Sonic toothbrushes vs. ultrasonic toothbrushes
The terms "sonic toothbrush" and "ultrasonic toothbrush" can be confusing for consumers, especially when they’re used interchangeably. However, they rely on two fundamentally different technologies even though both types of toothbrushes are electric and use vibrations.
Sonic toothbrushes have been on the market for much longer and there are many different models depending on your needs. They operate in the range of 44,000 to 84,000 movements per minute. Unlike rotating electric toothbrushes, the brush heads of sonic toothbrushes move very quickly.
As the name suggests, ultrasonic toothbrushes use ultrasonic frequency to clean your teeth. They use 96 million vibrations per minute, which is very hard to visualise. It’s this ultrasonic frequency that breaks up plaque and removes bacteria from your teeth.
How do sonic toothbrushes work?
- The head of the brush has fine bristles or "filaments" of different lengths: the outer filaments are longer than the inner filaments, which shouldn't touch the tooth.
- The brush head vibrates very quickly causing the filaments to swing.
- The inner filaments generate a hydrodynamic effect which starts from 64,000 movements per minute: the mix of saliva and toothpaste in the mouth then cleans the teeth.
The hydrodynamic effect
Brushing your teeth with a sonic toothbrush works partially without direct contact. The mix of saliva and toothpaste flows in waves onto the surface of the tooth and in-between the gaps. The gum line is also cleaned by these currents. The liquid even manages to get to hard-to-reach places in the mouth, helping to remove bacteria and food debris.
The advantages of sonic toothbrushes
Gentle on teeth and gums
This cleaning method is very gentle on your teeth and in particular on gums, as cleaning only requires a slight pressure. As a result, there is only a very slight mechanical abrasion — much less than with manual toothbrushes, for example.
As previously mentioned, the short inner filaments don’t come into contact with the teeth, which means they don’t exert any pressure. The longer outer filaments, on the other hand, do make contact and exert slight pressure on the plaque, dislodging it. The waves created through the hydrodynamic motion of the toothbrush then carries the plaque away so that it can be spat out along with the toothpaste.
Interdental spaces are getting clean
Due to the hydrodynamic processes which occur in the oral cavity, the sonic toothbrush manages to remove food residues and bacteria from the interdental spaces effectively. However, it’s still advised you continue to use interdental brushes to clean the spaces between your teeth.
Good to know:
To be more gentle to gums and tooth enamel, it’s advisable to use a less abrasive toothpaste such as Curaprox Enzycal 1450. This toothpaste doesn’t include any abrasive granules, is SLS-free and relies on natural enzymes to clean the teeth.
Using the sonic toothbrush correctly
The intensity of a sonic toothbrush is very different from that of a classic manual toothbrush. Therefore, it’s important to know how to brush your teeth properly while using one if you haven’t done so before. With any toothbrush (including the highly effective sonic toothbrush) it feels like the brush is doing all the work. However, this isn't quite the case; it’s possible to brush incorrectly using a sonic toothbrush.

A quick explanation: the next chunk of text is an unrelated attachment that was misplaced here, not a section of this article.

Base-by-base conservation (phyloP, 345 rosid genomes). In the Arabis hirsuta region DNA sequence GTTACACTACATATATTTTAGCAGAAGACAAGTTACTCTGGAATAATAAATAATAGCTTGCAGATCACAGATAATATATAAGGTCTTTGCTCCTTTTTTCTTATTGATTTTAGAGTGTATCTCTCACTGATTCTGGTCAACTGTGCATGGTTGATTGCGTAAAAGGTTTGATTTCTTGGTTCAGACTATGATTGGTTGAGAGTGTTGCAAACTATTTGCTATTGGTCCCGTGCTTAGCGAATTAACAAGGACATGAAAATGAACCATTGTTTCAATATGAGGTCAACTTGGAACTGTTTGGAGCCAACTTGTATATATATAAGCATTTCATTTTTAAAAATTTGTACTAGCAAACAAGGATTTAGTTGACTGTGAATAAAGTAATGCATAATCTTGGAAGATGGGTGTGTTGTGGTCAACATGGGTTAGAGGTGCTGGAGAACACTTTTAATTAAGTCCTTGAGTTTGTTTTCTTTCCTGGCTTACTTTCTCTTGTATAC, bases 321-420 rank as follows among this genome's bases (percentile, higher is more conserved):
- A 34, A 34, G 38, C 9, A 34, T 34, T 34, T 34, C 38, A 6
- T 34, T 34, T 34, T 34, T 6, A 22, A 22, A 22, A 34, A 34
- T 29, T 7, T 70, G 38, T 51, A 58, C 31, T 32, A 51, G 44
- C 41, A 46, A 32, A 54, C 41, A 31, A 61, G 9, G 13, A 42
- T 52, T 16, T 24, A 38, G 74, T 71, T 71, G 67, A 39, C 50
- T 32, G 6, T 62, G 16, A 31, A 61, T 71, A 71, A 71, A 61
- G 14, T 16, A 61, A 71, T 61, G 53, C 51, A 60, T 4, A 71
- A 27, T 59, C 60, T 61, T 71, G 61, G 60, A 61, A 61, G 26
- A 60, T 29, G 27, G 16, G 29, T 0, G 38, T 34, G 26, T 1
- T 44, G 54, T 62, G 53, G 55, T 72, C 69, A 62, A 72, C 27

This is the correct cleaning technique
To get the most out of your sonic toothbrush, the pressure and movements you use are crucial.
- The brush head is applied to the tooth at an angle of about 45 degrees in the direction of the gum line so that the gums are gently massaged. This will be sufficient if the longer bristles are touching the surface of the tooth.
- Then you leave the brush head on the surface of each tooth for three to five seconds.
- Move the brush from one tooth to another with very light pressure. It’s best to always work in the same order:
- Along the outer sides
- Along the inner sides
- Along the occlusal surfaces
Very light contact between the bristles and the tooth is sufficient for proper cleaning. If you feel like you need to apply a lot of pressure or if your gums bleed, then it could be that you’re brushing incorrectly with the sonic toothbrush or that you’re suffering from gum disease. In that case, please contact your dentist.
Good to know:
Thanks to the technology of the sonic toothbrush with its innovative brush heads, cleaning is always thorough — even in hard-to-reach areas. However, sonic cleaning isn't sufficient for every part of your mouth. Therefore, even with a toothbrush, the additional use of interdental brushes is highly recommended for the best results.
Sonic toothbrushes and braces
Using a sonic toothbrush with braces makes oral hygiene much easier, because the hydrodynamic movements not only clean the teeth and gum line, but also wires and brackets or removable aligners and retainers. Especially the small brush heads such as the Curaprox Hydrosonic pro single brush, which enables thorough cleaning of each individual tooth.
Instructions: Cleaning braces with sonic technology
For particularly tricky, hard-to-reach areas, it helps to change the brush head and use a single tuft brush. With fixed orthodontic appliances that are attached lingually (i.e. on the inside of the tongue), single brushes can be a great help.
Good to know:
The Curaprox Hydrosonic pro brush heads have a slight bend known as a Curacurve®, which makes it easier for you to clean the hard-to-reach areas, compared to conventional sonic toothbrushes.